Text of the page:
Technology Knowledge

Comparison Between Injection Molding & Vacuum Casting


Injection molding  and vacuum casting are both popular manufacturing processes used to produce plastic parts . While they share some similarities, they differ in their techniques, applications, and cost considerations. Let’s compare them in several key aspects:

  1. Process Overview:

Injection Molding: In injection molding, molten plastic material is injected into a mold cavity under high pressure. The material solidifies inside the mold and takes the shape of the cavity. Once cooled, the mold is opened, and the part is ejected.

Vacuum Casting: Vacuum casting, also known as silicone molding or polyurethane casting, involves creating a master pattern or prototype part using various techniques. A silicone mold is then made around the master pattern, and a liquid resin is poured into the mold under vacuum to create the final part.

  1. Complexity and Detail:

Injection Molding: Injection molding is capable of producing highly complex parts with intricate details and fine features. It allows for precise control over dimensions and geometries.

Vacuum Casting: Vacuum casting is better suited for producing parts with relatively simpler geometries and moderate levels of detail. It may struggle with extremely fine features and intricate designs.


  1. Tooling and Lead Time:

Injection Molding: Injection molding requires the creation of expensive steel molds or tooling, which can take several weeks or even months to produce. However, once the molds are made, they can be used repeatedly, resulting in lower unit costs for large production runs.

Vacuum Casting: Vacuum casting utilizes less expensive silicone molds that can be produced relatively quickly, typically within a few days. This makes it more suitable for small production runs and prototyping, where fast turnaround times are crucia.



  1. Material Options:

Injection Molding: Injection molding supports a wide range of thermoplastics and engineering-grade materials, such as ABS, Polypropylene, Polycarbonate, and Nylon. The material selection is extensive, including options with varying properties like strength, flexibility, and temperature resistance.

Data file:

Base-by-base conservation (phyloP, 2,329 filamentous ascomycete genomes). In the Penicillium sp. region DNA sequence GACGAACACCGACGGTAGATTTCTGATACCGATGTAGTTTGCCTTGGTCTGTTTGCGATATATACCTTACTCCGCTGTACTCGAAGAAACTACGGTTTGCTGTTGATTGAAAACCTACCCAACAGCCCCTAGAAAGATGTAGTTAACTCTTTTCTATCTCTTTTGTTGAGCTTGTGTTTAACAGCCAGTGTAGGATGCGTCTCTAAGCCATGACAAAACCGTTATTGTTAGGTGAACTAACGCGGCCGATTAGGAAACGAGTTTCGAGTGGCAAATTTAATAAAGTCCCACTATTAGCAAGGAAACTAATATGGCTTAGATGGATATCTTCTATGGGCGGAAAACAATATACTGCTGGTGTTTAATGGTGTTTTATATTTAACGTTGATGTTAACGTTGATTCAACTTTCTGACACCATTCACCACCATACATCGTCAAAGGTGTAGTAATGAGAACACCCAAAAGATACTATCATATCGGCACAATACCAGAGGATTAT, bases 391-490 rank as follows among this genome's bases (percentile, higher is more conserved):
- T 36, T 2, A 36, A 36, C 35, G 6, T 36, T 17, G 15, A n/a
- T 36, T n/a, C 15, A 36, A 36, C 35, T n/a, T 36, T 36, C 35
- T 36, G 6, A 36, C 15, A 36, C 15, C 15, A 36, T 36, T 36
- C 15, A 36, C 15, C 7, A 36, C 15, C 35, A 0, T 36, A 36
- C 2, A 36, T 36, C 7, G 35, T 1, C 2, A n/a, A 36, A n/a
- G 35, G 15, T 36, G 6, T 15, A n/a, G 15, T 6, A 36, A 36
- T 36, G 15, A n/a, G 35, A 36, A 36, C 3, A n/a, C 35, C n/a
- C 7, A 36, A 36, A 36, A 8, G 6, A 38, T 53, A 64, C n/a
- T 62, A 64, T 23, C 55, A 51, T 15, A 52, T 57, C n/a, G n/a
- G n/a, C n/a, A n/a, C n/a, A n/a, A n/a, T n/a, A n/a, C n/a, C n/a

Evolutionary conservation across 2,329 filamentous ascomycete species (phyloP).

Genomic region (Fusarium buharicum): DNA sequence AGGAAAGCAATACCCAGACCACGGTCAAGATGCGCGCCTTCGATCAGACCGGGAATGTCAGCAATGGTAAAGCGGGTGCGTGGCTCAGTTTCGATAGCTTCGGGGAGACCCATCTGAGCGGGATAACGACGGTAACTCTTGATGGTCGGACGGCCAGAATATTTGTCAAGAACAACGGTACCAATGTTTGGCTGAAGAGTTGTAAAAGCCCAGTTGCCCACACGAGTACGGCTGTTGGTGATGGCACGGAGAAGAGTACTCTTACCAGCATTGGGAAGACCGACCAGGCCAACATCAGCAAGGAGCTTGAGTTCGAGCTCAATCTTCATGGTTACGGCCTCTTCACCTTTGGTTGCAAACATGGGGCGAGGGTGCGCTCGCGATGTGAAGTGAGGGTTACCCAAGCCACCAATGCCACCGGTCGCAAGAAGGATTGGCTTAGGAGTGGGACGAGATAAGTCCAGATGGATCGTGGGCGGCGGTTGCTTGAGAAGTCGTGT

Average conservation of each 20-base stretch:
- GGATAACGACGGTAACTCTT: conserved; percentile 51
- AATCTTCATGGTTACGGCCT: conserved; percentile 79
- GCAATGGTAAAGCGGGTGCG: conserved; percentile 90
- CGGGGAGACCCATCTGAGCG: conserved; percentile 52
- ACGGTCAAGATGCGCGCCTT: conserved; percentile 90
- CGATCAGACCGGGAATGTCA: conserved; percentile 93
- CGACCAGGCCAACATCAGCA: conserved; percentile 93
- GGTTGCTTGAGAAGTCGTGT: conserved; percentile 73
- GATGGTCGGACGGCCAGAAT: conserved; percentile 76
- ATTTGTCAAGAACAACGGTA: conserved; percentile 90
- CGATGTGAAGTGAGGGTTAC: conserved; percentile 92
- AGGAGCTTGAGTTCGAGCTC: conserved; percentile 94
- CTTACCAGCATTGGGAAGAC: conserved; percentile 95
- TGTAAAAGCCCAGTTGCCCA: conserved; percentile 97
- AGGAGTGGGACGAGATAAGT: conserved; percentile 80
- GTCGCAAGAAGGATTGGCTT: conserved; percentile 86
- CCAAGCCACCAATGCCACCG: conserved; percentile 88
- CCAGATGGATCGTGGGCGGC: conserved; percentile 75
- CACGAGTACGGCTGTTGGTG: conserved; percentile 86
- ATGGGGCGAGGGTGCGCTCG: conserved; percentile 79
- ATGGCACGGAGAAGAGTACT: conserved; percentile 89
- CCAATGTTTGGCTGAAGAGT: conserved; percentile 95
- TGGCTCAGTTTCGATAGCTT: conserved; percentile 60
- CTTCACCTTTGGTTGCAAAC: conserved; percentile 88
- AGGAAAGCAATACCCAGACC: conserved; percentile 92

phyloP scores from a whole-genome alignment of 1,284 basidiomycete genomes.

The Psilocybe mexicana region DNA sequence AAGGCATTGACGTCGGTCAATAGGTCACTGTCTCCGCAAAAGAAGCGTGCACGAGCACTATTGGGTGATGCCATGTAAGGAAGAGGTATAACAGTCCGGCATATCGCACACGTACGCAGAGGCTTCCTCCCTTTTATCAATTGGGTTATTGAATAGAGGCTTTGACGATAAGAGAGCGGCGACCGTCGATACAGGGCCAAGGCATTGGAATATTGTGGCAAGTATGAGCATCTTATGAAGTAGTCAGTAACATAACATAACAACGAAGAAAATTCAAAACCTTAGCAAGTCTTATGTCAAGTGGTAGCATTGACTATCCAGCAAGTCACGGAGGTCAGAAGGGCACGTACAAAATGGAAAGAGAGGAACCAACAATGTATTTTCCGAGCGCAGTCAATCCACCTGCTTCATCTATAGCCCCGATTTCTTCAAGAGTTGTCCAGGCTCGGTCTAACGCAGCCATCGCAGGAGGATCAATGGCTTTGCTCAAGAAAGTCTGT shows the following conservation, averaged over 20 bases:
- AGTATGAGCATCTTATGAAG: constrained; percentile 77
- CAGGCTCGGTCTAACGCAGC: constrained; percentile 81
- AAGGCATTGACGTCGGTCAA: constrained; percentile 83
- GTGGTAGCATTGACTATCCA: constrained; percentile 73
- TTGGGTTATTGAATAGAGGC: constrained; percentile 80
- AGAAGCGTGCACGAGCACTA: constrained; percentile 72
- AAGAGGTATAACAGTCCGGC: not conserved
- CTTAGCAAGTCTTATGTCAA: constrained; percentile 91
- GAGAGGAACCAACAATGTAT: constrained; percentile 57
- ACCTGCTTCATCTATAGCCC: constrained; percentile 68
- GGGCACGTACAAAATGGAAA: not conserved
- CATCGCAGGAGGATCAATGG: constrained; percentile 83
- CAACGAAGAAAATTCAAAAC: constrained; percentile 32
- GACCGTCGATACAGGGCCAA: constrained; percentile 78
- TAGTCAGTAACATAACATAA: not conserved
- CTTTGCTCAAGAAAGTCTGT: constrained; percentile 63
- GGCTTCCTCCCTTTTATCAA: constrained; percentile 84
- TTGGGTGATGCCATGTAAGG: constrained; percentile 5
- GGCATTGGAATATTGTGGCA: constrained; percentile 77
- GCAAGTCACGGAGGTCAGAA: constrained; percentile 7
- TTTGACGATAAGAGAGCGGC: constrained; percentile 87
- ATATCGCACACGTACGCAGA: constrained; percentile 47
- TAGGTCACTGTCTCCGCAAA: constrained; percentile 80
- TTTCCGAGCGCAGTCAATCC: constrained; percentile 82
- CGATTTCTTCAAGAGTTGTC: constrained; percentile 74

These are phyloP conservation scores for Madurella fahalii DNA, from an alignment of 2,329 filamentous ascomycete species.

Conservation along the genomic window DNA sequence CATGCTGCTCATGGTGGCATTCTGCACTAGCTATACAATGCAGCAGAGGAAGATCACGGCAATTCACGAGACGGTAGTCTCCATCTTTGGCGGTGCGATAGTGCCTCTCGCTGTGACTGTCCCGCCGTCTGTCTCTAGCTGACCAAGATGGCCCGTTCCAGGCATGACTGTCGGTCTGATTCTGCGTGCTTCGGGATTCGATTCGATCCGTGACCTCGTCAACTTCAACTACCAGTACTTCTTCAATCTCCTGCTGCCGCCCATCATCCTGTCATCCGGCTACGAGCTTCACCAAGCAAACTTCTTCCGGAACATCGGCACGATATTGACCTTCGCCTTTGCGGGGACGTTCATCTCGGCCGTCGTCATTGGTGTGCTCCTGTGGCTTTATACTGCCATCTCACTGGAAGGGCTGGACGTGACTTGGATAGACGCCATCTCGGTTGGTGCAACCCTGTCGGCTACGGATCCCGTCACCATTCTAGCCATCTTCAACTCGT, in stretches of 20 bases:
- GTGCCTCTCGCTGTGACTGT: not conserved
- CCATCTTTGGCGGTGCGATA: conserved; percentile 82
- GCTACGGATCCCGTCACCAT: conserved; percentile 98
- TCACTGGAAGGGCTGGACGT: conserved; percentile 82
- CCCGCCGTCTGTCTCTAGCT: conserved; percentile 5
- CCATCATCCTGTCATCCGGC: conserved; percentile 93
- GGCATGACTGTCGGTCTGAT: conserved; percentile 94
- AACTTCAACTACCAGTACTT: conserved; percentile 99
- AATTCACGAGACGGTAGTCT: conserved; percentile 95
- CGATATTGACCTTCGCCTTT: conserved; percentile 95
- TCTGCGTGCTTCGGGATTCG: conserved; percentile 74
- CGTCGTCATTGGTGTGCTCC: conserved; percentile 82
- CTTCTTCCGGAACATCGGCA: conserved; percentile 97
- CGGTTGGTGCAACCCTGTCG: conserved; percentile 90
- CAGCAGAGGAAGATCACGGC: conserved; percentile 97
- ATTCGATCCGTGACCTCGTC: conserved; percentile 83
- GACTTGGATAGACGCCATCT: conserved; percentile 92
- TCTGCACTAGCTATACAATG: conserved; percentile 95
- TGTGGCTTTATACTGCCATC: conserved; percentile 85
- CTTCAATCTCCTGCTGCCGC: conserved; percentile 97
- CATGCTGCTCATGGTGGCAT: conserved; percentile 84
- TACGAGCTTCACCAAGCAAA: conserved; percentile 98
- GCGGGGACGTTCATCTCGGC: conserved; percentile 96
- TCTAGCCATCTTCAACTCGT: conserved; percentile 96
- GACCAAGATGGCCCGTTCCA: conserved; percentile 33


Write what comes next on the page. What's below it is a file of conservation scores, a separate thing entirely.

Vacuum Casting: Vacuum casting primarily employs resins (eg: ABS-Like, PC-Like, PP-Like, POM-Like, PU-Like, Nylon-Like, Silicone-Like), which offer a limited but sufficient range of material properties, The material used for vacuum casting is not exactly same as that used for injection molding.


  1. Cost Considerations:

Injection Molding: While injection molding has higher initial setup costs due to tooling expenses, it becomes more cost-effective for large production volumes due to its high production speed and efficiency.

Vacuum Casting: Vacuum casting has lower initial setup costs since it relies on less expensive molds. However, it is generally more expensive per part and better suited for small production runs or prototyping.


  1. Surface Finish and Quality:

Injection Molding: Injection molding parts typically have excellent surface finish and dimensional accuracy. The process provides consistent results and high-quality finishes, requiring minimal post-processing.

Vacuum Casting: Vacuum casting parts can achieve good surface finishes, but they may not match the level of quality obtained through injection molding. Some post-processing, such as sanding or painting, might be necessary to achieve desired aesthetics.


In summary, injection molding is ideal for high-volume production of complex parts with precision and a wide range of material options. On the other hand, vacuum casting is better suited for low-volume production, prototyping, and simpler parts, offering faster turnaround times and lower initial costs. The choice between the two depends on the specific requirements of the project, including volume, complexity, lead time, and budget.